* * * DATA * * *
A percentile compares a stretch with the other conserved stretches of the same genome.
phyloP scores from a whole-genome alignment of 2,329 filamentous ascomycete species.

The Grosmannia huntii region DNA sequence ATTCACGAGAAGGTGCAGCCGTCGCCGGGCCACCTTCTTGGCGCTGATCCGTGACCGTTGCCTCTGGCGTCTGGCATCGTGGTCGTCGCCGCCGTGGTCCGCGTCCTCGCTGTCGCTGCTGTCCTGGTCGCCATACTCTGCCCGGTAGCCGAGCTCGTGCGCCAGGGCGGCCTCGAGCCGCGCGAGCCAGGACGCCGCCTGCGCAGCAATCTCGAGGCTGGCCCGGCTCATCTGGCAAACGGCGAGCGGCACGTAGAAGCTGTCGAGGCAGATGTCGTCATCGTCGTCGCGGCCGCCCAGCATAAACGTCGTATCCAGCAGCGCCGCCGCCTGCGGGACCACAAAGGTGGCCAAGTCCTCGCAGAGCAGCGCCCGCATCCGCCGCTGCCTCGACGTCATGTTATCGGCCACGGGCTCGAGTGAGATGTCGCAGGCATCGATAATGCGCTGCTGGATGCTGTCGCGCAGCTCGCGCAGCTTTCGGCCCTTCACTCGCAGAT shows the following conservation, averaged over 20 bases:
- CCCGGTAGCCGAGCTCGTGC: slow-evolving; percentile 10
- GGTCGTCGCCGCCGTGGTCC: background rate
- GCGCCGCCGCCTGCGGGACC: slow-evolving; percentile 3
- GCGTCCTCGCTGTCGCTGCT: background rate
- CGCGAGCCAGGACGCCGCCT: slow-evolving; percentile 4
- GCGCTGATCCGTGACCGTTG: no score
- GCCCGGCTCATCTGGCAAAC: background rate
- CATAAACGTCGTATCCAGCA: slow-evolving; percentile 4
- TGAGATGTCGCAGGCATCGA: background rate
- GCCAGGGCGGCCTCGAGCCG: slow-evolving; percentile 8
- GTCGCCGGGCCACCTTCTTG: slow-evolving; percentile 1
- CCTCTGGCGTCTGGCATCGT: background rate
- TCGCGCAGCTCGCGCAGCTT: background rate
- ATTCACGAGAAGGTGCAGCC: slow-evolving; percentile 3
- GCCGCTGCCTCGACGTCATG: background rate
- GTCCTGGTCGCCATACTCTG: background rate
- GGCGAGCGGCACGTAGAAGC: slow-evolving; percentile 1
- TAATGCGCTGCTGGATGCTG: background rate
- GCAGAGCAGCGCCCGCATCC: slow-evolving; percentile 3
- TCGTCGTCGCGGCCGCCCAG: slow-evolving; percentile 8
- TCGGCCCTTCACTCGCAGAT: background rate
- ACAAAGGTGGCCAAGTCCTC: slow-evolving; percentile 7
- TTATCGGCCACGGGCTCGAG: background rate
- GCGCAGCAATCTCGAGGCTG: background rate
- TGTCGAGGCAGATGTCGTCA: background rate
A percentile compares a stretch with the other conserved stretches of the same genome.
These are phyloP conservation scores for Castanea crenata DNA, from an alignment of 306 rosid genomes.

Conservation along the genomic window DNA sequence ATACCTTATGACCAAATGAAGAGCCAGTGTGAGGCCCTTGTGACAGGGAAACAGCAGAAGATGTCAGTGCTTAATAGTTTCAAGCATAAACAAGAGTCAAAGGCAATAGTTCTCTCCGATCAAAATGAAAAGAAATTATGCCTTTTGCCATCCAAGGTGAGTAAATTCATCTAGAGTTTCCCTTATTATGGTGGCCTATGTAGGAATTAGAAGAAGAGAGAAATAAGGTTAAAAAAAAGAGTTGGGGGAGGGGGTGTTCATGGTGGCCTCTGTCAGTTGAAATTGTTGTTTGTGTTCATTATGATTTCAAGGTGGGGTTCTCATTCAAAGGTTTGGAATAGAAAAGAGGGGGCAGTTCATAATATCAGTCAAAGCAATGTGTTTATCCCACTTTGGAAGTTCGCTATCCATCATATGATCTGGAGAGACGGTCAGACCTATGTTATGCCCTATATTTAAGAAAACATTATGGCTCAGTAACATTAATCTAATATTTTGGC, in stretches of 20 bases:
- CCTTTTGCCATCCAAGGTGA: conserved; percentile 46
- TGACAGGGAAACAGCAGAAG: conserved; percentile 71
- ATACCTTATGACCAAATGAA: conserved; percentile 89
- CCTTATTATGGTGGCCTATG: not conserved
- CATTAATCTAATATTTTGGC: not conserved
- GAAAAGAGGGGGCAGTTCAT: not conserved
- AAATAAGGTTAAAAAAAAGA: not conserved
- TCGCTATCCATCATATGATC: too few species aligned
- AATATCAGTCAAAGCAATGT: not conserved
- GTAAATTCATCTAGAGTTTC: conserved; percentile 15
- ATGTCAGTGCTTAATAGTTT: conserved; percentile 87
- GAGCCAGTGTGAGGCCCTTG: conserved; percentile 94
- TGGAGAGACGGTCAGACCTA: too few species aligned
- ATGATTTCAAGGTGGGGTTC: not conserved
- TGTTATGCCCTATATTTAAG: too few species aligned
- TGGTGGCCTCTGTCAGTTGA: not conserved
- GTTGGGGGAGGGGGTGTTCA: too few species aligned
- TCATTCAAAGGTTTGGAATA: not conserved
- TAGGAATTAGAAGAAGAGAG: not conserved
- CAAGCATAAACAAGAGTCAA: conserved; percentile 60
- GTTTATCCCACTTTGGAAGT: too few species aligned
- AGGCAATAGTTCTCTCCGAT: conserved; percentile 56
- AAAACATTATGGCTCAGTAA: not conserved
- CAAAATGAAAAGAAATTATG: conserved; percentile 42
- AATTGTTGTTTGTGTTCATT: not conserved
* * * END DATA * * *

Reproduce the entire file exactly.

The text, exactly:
A percentile compares a stretch with the other conserved stretches of the same genome.
phyloP scores from a whole-genome alignment of 2,329 filamentous ascomycete species.

The Grosmannia huntii region DNA sequence ATTCACGAGAAGGTGCAGCCGTCGCCGGGCCACCTTCTTGGCGCTGATCCGTGACCGTTGCCTCTGGCGTCTGGCATCGTGGTCGTCGCCGCCGTGGTCCGCGTCCTCGCTGTCGCTGCTGTCCTGGTCGCCATACTCTGCCCGGTAGCCGAGCTCGTGCGCCAGGGCGGCCTCGAGCCGCGCGAGCCAGGACGCCGCCTGCGCAGCAATCTCGAGGCTGGCCCGGCTCATCTGGCAAACGGCGAGCGGCACGTAGAAGCTGTCGAGGCAGATGTCGTCATCGTCGTCGCGGCCGCCCAGCATAAACGTCGTATCCAGCAGCGCCGCCGCCTGCGGGACCACAAAGGTGGCCAAGTCCTCGCAGAGCAGCGCCCGCATCCGCCGCTGCCTCGACGTCATGTTATCGGCCACGGGCTCGAGTGAGATGTCGCAGGCATCGATAATGCGCTGCTGGATGCTGTCGCGCAGCTCGCGCAGCTTTCGGCCCTTCACTCGCAGAT shows the following conservation, averaged over 20 bases:
- CCCGGTAGCCGAGCTCGTGC: slow-evolving; percentile 10
- GGTCGTCGCCGCCGTGGTCC: background rate
- GCGCCGCCGCCTGCGGGACC: slow-evolving; percentile 3
- GCGTCCTCGCTGTCGCTGCT: background rate
- CGCGAGCCAGGACGCCGCCT: slow-evolving; percentile 4
- GCGCTGATCCGTGACCGTTG: no score
- GCCCGGCTCATCTGGCAAAC: background rate
- CATAAACGTCGTATCCAGCA: slow-evolving; percentile 4
- TGAGATGTCGCAGGCATCGA: background rate
- GCCAGGGCGGCCTCGAGCCG: slow-evolving; percentile 8
- GTCGCCGGGCCACCTTCTTG: slow-evolving; percentile 1
- CCTCTGGCGTCTGGCATCGT: background rate
- TCGCGCAGCTCGCGCAGCTT: background rate
- ATTCACGAGAAGGTGCAGCC: slow-evolving; percentile 3
- GCCGCTGCCTCGACGTCATG: background rate
- GTCCTGGTCGCCATACTCTG: background rate
- GGCGAGCGGCACGTAGAAGC: slow-evolving; percentile 1
- TAATGCGCTGCTGGATGCTG: background rate
- GCAGAGCAGCGCCCGCATCC: slow-evolving; percentile 3
- TCGTCGTCGCGGCCGCCCAG: slow-evolving; percentile 8
- TCGGCCCTTCACTCGCAGAT: background rate
- ACAAAGGTGGCCAAGTCCTC: slow-evolving; percentile 7
- TTATCGGCCACGGGCTCGAG: background rate
- GCGCAGCAATCTCGAGGCTG: background rate
- TGTCGAGGCAGATGTCGTCA: background rate
A percentile compares a stretch with the other conserved stretches of the same genome.
These are phyloP conservation scores for Castanea crenata DNA, from an alignment of 306 rosid genomes.

Conservation along the genomic window DNA sequence ATACCTTATGACCAAATGAAGAGCCAGTGTGAGGCCCTTGTGACAGGGAAACAGCAGAAGATGTCAGTGCTTAATAGTTTCAAGCATAAACAAGAGTCAAAGGCAATAGTTCTCTCCGATCAAAATGAAAAGAAATTATGCCTTTTGCCATCCAAGGTGAGTAAATTCATCTAGAGTTTCCCTTATTATGGTGGCCTATGTAGGAATTAGAAGAAGAGAGAAATAAGGTTAAAAAAAAGAGTTGGGGGAGGGGGTGTTCATGGTGGCCTCTGTCAGTTGAAATTGTTGTTTGTGTTCATTATGATTTCAAGGTGGGGTTCTCATTCAAAGGTTTGGAATAGAAAAGAGGGGGCAGTTCATAATATCAGTCAAAGCAATGTGTTTATCCCACTTTGGAAGTTCGCTATCCATCATATGATCTGGAGAGACGGTCAGACCTATGTTATGCCCTATATTTAAGAAAACATTATGGCTCAGTAACATTAATCTAATATTTTGGC, in stretches of 20 bases:
- CCTTTTGCCATCCAAGGTGA: conserved; percentile 46
- TGACAGGGAAACAGCAGAAG: conserved; percentile 71
- ATACCTTATGACCAAATGAA: conserved; percentile 89
- CCTTATTATGGTGGCCTATG: not conserved
- CATTAATCTAATATTTTGGC: not conserved
- GAAAAGAGGGGGCAGTTCAT: not conserved
- AAATAAGGTTAAAAAAAAGA: not conserved
- TCGCTATCCATCATATGATC: too few species aligned
- AATATCAGTCAAAGCAATGT: not conserved
- GTAAATTCATCTAGAGTTTC: conserved; percentile 15
- ATGTCAGTGCTTAATAGTTT: conserved; percentile 87
- GAGCCAGTGTGAGGCCCTTG: conserved; percentile 94
- TGGAGAGACGGTCAGACCTA: too few species aligned
- ATGATTTCAAGGTGGGGTTC: not conserved
- TGTTATGCCCTATATTTAAG: too few species aligned
- TGGTGGCCTCTGTCAGTTGA: not conserved
- GTTGGGGGAGGGGGTGTTCA: too few species aligned
- TCATTCAAAGGTTTGGAATA: not conserved
- TAGGAATTAGAAGAAGAGAG: not conserved
- CAAGCATAAACAAGAGTCAA: conserved; percentile 60
- GTTTATCCCACTTTGGAAGT: too few species aligned
- AGGCAATAGTTCTCTCCGAT: conserved; percentile 56
- AAAACATTATGGCTCAGTAA: not conserved
- CAAAATGAAAAGAAATTATG: conserved; percentile 42
- AATTGTTGTTTGTGTTCATT: not conserved